Police release more hallway video, 911 call in shooting

Seattle police released surveillance footage from the hallway outside of Charleena Lyles' home. The video shows traffic in the hallway 24 hours before the shooting and reveals the only person who entered or exited the home was Lyles herself. 
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Seattle police on Thursday released new surveillance footage from the hallway outside of Charleena Lyles' home. The video shows the traffic in the hallway 24 hours before the shooting and reveals that the only person who entered or exited the home was Lyles herself.

The day police shot and killed Lyles, she had called officers to her home to report a burglary that Lyles claimed happened earlier that morning.

On Thursday, police also released the audio from her 911 call.

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Dispatcher: "911 What's your emergency?"
Lyles: "I'd like to report a break-in. Can an officer come to my house?"

While the surveillance footage shows people walking by, no one enters or exits the home, except for Lyles, who appears to take out the trash shortly before police arrive at her home.

According to a transcript released from the in-car video of the officers' squad car, officers Jason Anderson and Steven McNew can be heard discussing the call.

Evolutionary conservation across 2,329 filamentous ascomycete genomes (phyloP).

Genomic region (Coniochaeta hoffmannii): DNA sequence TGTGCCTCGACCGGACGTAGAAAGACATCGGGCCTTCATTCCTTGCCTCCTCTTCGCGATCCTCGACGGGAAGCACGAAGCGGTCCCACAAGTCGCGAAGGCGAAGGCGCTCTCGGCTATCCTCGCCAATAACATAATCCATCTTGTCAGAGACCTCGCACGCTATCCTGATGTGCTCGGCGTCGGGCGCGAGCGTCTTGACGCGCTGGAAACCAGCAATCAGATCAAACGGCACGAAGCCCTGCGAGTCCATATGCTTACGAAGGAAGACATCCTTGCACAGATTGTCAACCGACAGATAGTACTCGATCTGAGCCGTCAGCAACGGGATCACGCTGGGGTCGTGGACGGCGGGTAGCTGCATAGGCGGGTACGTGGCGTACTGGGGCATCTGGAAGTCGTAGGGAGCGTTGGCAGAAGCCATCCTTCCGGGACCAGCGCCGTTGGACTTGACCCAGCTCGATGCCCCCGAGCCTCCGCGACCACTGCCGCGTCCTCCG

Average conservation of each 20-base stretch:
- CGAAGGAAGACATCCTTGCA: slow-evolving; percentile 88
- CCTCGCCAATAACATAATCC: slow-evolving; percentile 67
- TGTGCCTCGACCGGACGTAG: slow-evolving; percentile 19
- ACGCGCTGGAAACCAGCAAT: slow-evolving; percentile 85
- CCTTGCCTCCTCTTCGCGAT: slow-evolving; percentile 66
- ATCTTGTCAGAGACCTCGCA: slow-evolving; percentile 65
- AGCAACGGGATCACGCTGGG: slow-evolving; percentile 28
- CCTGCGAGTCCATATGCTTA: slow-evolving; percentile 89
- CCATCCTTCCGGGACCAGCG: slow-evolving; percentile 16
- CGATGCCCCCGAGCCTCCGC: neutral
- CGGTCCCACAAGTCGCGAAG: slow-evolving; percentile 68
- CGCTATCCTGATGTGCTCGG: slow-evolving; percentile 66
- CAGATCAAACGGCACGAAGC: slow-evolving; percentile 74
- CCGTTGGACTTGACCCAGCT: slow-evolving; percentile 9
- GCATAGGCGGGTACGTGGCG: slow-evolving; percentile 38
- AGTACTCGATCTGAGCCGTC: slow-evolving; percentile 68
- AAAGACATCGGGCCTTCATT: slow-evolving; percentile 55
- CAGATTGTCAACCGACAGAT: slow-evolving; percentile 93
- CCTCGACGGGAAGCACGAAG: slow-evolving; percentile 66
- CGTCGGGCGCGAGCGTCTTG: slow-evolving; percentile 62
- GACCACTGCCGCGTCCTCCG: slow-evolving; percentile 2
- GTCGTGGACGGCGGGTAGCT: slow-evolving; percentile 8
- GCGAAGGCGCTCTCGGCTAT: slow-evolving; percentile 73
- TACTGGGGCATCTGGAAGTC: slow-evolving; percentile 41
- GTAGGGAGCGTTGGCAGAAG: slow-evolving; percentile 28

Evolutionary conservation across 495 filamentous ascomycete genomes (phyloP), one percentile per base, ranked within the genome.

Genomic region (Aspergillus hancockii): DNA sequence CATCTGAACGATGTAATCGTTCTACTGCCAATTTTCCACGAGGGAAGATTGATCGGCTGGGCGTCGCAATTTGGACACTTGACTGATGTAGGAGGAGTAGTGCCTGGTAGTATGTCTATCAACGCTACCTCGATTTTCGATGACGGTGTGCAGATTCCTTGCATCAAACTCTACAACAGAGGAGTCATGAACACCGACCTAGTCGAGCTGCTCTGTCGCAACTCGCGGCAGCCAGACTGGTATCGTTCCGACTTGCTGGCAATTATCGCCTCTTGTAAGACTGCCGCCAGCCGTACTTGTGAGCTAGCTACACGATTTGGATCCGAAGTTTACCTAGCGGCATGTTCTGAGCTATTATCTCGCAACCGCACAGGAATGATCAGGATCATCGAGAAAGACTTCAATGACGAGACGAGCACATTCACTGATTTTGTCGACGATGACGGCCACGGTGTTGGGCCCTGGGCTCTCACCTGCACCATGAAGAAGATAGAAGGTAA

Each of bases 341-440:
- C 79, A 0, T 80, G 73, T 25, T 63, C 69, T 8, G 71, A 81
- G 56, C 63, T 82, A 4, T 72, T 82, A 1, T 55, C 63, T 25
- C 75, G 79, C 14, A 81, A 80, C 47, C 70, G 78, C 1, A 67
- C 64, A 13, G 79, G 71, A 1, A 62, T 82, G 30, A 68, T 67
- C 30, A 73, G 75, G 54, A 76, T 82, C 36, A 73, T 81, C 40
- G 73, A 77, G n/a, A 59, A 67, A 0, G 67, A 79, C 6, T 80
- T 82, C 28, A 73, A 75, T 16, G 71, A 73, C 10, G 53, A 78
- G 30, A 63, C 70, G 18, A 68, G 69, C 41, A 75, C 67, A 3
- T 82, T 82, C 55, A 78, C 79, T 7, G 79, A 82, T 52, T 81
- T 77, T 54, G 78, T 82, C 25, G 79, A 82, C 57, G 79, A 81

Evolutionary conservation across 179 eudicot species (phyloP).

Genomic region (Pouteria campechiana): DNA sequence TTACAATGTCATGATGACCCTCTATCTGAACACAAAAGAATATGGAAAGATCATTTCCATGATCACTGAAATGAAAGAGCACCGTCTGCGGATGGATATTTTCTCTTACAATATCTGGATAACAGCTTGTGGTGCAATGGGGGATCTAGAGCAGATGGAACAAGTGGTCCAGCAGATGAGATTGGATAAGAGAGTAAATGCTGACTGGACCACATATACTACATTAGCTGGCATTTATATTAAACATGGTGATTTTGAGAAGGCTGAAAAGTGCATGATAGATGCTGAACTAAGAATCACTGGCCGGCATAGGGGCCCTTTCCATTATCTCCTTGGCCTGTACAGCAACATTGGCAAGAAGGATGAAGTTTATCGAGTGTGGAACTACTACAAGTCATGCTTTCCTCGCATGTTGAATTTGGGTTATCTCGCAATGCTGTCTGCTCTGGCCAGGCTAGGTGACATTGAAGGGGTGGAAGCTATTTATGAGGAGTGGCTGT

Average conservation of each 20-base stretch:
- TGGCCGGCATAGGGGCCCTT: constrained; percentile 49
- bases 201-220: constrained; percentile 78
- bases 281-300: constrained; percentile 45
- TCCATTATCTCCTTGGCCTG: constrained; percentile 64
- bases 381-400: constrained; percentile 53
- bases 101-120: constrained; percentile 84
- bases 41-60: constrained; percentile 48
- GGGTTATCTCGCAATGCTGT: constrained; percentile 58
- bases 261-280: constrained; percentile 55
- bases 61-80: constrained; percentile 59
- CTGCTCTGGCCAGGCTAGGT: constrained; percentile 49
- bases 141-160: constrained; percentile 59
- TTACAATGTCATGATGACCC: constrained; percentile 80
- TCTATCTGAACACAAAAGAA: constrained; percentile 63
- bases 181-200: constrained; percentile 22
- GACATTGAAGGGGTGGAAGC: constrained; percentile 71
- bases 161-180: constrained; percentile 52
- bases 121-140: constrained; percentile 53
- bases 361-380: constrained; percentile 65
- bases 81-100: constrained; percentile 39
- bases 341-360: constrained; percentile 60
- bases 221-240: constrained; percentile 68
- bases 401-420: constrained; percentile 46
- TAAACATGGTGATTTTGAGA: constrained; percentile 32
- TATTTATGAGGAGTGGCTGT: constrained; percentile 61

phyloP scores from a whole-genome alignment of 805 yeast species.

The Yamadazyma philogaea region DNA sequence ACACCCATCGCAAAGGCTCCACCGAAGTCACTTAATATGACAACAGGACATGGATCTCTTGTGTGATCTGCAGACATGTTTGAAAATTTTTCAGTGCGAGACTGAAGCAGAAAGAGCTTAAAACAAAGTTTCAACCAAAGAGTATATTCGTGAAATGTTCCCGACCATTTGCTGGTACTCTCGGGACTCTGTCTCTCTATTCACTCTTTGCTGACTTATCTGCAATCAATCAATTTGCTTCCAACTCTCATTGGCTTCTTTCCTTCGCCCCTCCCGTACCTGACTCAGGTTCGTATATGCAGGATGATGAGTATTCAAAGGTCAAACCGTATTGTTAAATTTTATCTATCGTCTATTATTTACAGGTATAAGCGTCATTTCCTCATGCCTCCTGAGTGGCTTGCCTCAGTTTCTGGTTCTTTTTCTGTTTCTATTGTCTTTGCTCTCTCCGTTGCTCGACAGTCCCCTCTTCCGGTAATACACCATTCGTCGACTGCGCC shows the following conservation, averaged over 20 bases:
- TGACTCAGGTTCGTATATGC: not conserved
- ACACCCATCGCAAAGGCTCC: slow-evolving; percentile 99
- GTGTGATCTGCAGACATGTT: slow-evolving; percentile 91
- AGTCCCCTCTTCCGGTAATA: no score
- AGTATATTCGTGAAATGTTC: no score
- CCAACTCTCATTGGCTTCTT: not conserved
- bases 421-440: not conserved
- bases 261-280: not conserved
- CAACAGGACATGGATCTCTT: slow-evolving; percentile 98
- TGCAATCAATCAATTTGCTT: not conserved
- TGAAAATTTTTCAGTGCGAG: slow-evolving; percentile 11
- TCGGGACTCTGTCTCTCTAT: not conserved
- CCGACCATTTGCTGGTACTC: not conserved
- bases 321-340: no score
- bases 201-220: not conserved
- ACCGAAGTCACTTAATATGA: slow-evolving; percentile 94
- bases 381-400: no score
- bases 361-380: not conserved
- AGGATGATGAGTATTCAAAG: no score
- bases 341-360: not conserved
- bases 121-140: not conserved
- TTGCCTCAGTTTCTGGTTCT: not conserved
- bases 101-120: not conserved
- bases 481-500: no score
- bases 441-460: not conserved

Officer 2: "She's alleging a possible burglary?"
Officer 1:  "She said she had a burglary, yeah, that a burglary occurred, so."

SPD also released a screenshot of the information officers had access to about Lyles' history.

The notes said "assaultive to officers, mental, threats to officers, weapon." The notes also said "armed herself with a knife and threatened officers."

A screenshot of the information SPD officer had access to about Charleena Lyles' history.

According to the dash cam video transcript, the officers discuss this as well.

Officer 2:    "Has she got a mental caution on her?"
Officer 1:    "She's got an officer safety caution."

An SPD spokesperson declined to comment on the video, saying the footage should speak for itself.

What is unclear is if Lyles consciously made a false report, or if in her mental state, she believed that someone broke into her home.

Critics argue that why she made the call was irrelevant. What's important is how police responded to her crisis.